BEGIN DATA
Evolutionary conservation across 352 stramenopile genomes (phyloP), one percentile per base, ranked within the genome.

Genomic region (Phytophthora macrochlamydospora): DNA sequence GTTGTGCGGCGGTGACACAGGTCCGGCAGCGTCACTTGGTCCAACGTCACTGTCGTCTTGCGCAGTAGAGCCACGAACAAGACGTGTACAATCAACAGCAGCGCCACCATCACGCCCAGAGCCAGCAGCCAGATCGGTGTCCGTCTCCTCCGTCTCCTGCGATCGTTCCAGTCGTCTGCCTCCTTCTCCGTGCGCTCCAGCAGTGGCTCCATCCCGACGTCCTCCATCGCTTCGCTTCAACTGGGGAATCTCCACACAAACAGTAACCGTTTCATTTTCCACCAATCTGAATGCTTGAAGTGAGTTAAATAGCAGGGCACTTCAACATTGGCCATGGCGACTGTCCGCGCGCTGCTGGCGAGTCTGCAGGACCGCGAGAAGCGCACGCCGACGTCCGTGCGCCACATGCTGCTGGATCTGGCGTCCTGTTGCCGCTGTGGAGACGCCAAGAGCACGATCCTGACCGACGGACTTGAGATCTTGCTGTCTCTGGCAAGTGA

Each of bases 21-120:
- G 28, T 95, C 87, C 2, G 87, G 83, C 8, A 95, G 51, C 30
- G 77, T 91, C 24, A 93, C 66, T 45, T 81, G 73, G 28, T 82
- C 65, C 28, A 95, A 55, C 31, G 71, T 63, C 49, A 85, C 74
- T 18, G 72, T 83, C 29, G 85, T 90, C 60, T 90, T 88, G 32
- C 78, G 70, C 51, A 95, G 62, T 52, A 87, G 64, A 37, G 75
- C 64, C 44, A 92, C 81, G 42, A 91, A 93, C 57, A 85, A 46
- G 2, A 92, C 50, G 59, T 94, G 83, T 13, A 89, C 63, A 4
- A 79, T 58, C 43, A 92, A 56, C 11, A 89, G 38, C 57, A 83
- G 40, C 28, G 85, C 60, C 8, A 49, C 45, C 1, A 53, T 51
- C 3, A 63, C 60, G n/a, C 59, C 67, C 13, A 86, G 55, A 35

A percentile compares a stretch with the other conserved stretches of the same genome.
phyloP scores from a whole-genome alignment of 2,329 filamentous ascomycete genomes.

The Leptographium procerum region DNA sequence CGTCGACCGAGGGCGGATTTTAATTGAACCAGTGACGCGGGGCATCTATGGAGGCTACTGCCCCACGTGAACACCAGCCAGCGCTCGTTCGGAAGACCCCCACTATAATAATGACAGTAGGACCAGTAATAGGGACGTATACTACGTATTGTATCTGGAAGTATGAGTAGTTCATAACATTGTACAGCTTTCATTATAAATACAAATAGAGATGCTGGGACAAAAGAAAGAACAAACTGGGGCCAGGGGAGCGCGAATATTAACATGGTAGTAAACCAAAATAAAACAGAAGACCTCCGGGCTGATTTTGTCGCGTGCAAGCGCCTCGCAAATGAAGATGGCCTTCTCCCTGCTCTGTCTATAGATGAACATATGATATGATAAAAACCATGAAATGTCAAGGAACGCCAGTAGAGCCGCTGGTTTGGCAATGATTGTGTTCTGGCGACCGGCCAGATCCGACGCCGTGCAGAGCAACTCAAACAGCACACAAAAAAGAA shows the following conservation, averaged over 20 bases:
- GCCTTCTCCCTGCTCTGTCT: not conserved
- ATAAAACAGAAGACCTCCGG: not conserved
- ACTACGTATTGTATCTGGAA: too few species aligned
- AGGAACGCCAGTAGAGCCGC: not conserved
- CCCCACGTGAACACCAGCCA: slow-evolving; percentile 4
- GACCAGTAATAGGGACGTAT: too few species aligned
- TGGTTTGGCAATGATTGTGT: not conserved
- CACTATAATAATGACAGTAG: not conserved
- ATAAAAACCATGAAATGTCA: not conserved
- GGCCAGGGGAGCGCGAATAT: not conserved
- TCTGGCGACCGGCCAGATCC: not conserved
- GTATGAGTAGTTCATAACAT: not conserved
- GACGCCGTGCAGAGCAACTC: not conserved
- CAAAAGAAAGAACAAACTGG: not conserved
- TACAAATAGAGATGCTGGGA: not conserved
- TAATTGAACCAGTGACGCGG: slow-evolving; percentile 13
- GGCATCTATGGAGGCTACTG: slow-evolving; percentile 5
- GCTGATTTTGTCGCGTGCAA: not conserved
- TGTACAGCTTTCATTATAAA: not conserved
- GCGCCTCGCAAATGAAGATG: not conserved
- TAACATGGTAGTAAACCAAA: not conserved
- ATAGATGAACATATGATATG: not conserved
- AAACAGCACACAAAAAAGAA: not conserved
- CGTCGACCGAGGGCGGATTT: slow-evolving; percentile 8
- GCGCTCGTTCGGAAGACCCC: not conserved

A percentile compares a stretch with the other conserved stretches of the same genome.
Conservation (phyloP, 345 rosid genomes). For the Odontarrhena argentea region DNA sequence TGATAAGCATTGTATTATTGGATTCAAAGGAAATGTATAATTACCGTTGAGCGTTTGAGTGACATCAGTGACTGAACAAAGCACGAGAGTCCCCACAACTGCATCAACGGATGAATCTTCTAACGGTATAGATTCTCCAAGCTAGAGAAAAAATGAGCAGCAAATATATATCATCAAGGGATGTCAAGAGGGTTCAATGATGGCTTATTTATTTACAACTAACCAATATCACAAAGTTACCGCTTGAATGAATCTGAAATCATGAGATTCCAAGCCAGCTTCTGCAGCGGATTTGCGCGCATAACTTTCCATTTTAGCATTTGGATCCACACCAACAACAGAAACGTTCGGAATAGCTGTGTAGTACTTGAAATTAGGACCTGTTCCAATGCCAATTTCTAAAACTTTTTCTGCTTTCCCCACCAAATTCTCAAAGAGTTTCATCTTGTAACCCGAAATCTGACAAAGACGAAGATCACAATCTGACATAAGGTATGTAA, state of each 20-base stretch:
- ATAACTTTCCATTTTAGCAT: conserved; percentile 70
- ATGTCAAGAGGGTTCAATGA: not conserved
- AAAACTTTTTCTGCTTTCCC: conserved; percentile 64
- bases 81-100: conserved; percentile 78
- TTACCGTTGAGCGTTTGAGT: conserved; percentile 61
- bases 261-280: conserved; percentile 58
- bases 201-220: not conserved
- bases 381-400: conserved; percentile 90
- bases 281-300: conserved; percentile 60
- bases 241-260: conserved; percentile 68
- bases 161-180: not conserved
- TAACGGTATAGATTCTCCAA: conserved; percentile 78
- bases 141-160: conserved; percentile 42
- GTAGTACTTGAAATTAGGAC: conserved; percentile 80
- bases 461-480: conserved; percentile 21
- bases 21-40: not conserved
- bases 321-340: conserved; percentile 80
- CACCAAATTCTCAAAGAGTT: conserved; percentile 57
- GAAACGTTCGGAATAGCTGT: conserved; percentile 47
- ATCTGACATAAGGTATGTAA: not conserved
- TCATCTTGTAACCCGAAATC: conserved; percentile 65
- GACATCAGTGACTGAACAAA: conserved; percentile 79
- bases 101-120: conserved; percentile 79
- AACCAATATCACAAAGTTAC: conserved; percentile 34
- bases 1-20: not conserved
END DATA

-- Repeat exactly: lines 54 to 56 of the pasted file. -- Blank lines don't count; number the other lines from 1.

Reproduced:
- bases 161-180: not conserved
- TAACGGTATAGATTCTCCAA: conserved; percentile 78
- bases 141-160: conserved; percentile 42